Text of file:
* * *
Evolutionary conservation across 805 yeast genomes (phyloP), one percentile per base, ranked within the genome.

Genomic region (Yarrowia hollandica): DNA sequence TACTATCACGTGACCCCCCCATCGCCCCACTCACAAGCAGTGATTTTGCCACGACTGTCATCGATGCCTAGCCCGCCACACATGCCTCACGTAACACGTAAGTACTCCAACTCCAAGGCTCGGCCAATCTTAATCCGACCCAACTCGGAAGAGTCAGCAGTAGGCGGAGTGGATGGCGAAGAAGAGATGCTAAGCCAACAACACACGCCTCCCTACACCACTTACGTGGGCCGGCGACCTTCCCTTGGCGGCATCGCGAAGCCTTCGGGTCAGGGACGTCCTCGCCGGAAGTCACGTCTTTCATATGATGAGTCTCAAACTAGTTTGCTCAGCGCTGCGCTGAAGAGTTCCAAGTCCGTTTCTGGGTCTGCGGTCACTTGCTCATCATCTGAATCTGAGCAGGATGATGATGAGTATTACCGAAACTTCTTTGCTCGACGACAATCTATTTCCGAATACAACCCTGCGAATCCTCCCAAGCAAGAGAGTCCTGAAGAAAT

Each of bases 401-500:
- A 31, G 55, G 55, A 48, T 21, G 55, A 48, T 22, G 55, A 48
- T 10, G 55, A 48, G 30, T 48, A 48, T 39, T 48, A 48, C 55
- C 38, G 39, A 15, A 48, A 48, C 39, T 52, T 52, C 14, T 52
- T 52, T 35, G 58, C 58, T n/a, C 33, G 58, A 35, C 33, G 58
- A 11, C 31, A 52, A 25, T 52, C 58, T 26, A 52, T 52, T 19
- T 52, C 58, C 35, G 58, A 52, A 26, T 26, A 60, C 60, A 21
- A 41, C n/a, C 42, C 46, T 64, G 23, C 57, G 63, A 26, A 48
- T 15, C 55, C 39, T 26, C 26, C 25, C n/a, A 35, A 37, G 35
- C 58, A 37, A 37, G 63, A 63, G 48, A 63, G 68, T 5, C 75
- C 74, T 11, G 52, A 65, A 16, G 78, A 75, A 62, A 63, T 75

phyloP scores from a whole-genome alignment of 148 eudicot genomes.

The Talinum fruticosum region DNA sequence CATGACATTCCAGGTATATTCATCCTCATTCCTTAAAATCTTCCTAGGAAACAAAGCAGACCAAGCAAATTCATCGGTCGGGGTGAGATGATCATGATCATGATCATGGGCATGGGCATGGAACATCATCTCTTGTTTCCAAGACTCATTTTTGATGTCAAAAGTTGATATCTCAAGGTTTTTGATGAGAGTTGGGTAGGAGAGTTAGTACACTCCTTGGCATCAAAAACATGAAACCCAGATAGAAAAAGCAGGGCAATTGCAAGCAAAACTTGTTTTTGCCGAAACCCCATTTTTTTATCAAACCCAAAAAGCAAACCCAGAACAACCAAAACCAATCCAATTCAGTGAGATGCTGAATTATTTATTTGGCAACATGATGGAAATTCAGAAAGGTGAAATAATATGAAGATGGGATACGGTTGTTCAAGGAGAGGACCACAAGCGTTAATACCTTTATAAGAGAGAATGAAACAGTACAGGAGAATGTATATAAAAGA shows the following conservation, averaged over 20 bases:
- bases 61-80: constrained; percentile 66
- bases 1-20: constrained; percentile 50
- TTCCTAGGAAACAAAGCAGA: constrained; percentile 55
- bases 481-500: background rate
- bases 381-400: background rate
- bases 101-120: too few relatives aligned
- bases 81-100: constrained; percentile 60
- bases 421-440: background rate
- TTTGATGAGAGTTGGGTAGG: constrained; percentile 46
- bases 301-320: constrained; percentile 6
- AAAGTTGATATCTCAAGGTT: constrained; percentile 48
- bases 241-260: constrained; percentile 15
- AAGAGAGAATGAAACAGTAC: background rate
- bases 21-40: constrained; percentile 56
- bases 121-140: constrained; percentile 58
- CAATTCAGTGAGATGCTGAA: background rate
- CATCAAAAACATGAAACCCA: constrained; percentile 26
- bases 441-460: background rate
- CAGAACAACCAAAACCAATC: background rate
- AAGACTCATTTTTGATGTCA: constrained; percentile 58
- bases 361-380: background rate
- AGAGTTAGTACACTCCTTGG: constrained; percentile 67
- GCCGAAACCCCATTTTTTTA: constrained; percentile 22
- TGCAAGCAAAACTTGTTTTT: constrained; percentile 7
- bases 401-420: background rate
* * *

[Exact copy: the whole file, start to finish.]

Evolutionary conservation across 805 yeast genomes (phyloP), one percentile per base, ranked within the genome.

Genomic region (Yarrowia hollandica): DNA sequence TACTATCACGTGACCCCCCCATCGCCCCACTCACAAGCAGTGATTTTGCCACGACTGTCATCGATGCCTAGCCCGCCACACATGCCTCACGTAACACGTAAGTACTCCAACTCCAAGGCTCGGCCAATCTTAATCCGACCCAACTCGGAAGAGTCAGCAGTAGGCGGAGTGGATGGCGAAGAAGAGATGCTAAGCCAACAACACACGCCTCCCTACACCACTTACGTGGGCCGGCGACCTTCCCTTGGCGGCATCGCGAAGCCTTCGGGTCAGGGACGTCCTCGCCGGAAGTCACGTCTTTCATATGATGAGTCTCAAACTAGTTTGCTCAGCGCTGCGCTGAAGAGTTCCAAGTCCGTTTCTGGGTCTGCGGTCACTTGCTCATCATCTGAATCTGAGCAGGATGATGATGAGTATTACCGAAACTTCTTTGCTCGACGACAATCTATTTCCGAATACAACCCTGCGAATCCTCCCAAGCAAGAGAGTCCTGAAGAAAT

Each of bases 401-500:
- A 31, G 55, G 55, A 48, T 21, G 55, A 48, T 22, G 55, A 48
- T 10, G 55, A 48, G 30, T 48, A 48, T 39, T 48, A 48, C 55
- C 38, G 39, A 15, A 48, A 48, C 39, T 52, T 52, C 14, T 52
- T 52, T 35, G 58, C 58, T n/a, C 33, G 58, A 35, C 33, G 58
- A 11, C 31, A 52, A 25, T 52, C 58, T 26, A 52, T 52, T 19
- T 52, C 58, C 35, G 58, A 52, A 26, T 26, A 60, C 60, A 21
- A 41, C n/a, C 42, C 46, T 64, G 23, C 57, G 63, A 26, A 48
- T 15, C 55, C 39, T 26, C 26, C 25, C n/a, A 35, A 37, G 35
- C 58, A 37, A 37, G 63, A 63, G 48, A 63, G 68, T 5, C 75
- C 74, T 11, G 52, A 65, A 16, G 78, A 75, A 62, A 63, T 75

phyloP scores from a whole-genome alignment of 148 eudicot genomes.

The Talinum fruticosum region DNA sequence CATGACATTCCAGGTATATTCATCCTCATTCCTTAAAATCTTCCTAGGAAACAAAGCAGACCAAGCAAATTCATCGGTCGGGGTGAGATGATCATGATCATGATCATGGGCATGGGCATGGAACATCATCTCTTGTTTCCAAGACTCATTTTTGATGTCAAAAGTTGATATCTCAAGGTTTTTGATGAGAGTTGGGTAGGAGAGTTAGTACACTCCTTGGCATCAAAAACATGAAACCCAGATAGAAAAAGCAGGGCAATTGCAAGCAAAACTTGTTTTTGCCGAAACCCCATTTTTTTATCAAACCCAAAAAGCAAACCCAGAACAACCAAAACCAATCCAATTCAGTGAGATGCTGAATTATTTATTTGGCAACATGATGGAAATTCAGAAAGGTGAAATAATATGAAGATGGGATACGGTTGTTCAAGGAGAGGACCACAAGCGTTAATACCTTTATAAGAGAGAATGAAACAGTACAGGAGAATGTATATAAAAGA shows the following conservation, averaged over 20 bases:
- bases 61-80: constrained; percentile 66
- bases 1-20: constrained; percentile 50
- TTCCTAGGAAACAAAGCAGA: constrained; percentile 55
- bases 481-500: background rate
- bases 381-400: background rate
- bases 101-120: too few relatives aligned
- bases 81-100: constrained; percentile 60
- bases 421-440: background rate
- TTTGATGAGAGTTGGGTAGG: constrained; percentile 46
- bases 301-320: constrained; percentile 6
- AAAGTTGATATCTCAAGGTT: constrained; percentile 48
- bases 241-260: constrained; percentile 15
- AAGAGAGAATGAAACAGTAC: background rate
- bases 21-40: constrained; percentile 56
- bases 121-140: constrained; percentile 58
- CAATTCAGTGAGATGCTGAA: background rate
- CATCAAAAACATGAAACCCA: constrained; percentile 26
- bases 441-460: background rate
- CAGAACAACCAAAACCAATC: background rate
- AAGACTCATTTTTGATGTCA: constrained; percentile 58
- bases 361-380: background rate
- AGAGTTAGTACACTCCTTGG: constrained; percentile 67
- GCCGAAACCCCATTTTTTTA: constrained; percentile 22
- TGCAAGCAAAACTTGTTTTT: constrained; percentile 7
- bases 401-420: background rate